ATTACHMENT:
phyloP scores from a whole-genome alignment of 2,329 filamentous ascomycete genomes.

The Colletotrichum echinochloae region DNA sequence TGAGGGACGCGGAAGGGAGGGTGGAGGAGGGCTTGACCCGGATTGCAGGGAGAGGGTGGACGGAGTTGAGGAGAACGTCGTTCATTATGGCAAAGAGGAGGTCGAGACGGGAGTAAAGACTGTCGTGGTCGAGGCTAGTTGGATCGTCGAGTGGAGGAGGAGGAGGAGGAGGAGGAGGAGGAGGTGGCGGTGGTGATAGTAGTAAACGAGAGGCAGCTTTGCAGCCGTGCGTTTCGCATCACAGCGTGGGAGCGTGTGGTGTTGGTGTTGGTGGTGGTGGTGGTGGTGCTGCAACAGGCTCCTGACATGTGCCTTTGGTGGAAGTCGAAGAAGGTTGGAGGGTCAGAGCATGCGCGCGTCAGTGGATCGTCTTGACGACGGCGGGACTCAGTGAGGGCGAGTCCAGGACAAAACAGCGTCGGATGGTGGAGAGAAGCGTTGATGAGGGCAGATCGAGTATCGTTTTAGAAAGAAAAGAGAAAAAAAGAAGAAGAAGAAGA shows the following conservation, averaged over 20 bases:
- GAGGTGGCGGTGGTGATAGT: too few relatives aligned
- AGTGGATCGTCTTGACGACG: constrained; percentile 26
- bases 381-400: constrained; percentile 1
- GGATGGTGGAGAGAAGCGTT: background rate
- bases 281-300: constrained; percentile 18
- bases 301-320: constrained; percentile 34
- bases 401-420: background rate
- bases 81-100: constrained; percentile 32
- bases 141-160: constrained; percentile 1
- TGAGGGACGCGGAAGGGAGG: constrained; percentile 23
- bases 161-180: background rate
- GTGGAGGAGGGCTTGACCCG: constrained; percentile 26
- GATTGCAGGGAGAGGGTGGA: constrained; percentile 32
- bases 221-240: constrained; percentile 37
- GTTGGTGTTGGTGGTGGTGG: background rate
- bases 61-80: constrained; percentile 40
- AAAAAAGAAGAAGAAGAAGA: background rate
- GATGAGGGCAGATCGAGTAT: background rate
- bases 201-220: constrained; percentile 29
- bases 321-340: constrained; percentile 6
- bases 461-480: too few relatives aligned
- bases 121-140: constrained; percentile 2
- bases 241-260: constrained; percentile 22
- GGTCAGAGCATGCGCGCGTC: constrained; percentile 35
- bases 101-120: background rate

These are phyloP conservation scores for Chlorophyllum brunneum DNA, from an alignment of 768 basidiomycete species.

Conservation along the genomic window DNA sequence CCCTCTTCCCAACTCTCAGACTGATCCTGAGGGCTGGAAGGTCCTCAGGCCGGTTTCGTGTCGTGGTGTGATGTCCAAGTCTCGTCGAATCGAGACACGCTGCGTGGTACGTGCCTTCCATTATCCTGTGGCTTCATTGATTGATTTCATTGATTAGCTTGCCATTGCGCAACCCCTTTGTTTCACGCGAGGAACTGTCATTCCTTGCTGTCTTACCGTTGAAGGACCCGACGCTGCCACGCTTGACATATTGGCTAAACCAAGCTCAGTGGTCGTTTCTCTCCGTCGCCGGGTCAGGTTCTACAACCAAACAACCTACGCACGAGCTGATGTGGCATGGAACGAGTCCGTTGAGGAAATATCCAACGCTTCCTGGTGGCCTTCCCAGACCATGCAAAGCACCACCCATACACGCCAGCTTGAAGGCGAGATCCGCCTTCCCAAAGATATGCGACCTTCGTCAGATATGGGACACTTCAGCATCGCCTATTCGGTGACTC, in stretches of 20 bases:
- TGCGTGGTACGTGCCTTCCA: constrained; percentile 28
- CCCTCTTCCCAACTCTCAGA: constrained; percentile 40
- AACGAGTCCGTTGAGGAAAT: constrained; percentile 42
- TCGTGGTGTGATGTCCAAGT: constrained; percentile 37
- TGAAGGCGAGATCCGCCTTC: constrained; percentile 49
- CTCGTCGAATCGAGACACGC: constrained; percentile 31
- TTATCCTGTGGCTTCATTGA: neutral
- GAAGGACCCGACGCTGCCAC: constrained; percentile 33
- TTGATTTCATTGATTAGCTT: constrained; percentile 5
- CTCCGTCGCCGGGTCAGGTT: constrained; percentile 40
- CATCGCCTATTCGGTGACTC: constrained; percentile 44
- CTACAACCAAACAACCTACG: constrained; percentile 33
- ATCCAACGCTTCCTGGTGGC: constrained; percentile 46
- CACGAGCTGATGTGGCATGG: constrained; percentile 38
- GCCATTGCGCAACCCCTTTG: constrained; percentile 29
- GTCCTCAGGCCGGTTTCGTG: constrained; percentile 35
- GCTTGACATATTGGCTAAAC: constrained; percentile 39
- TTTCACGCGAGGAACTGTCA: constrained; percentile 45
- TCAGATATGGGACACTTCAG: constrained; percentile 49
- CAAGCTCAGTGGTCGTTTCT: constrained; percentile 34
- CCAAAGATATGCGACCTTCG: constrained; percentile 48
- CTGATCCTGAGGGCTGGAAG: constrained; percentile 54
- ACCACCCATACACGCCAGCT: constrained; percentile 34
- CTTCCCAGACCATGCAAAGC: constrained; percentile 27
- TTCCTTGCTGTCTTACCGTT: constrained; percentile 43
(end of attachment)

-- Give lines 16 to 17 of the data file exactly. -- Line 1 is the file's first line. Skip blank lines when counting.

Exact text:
- bases 221-240: constrained; percentile 37
- GTTGGTGTTGGTGGTGGTGG: background rate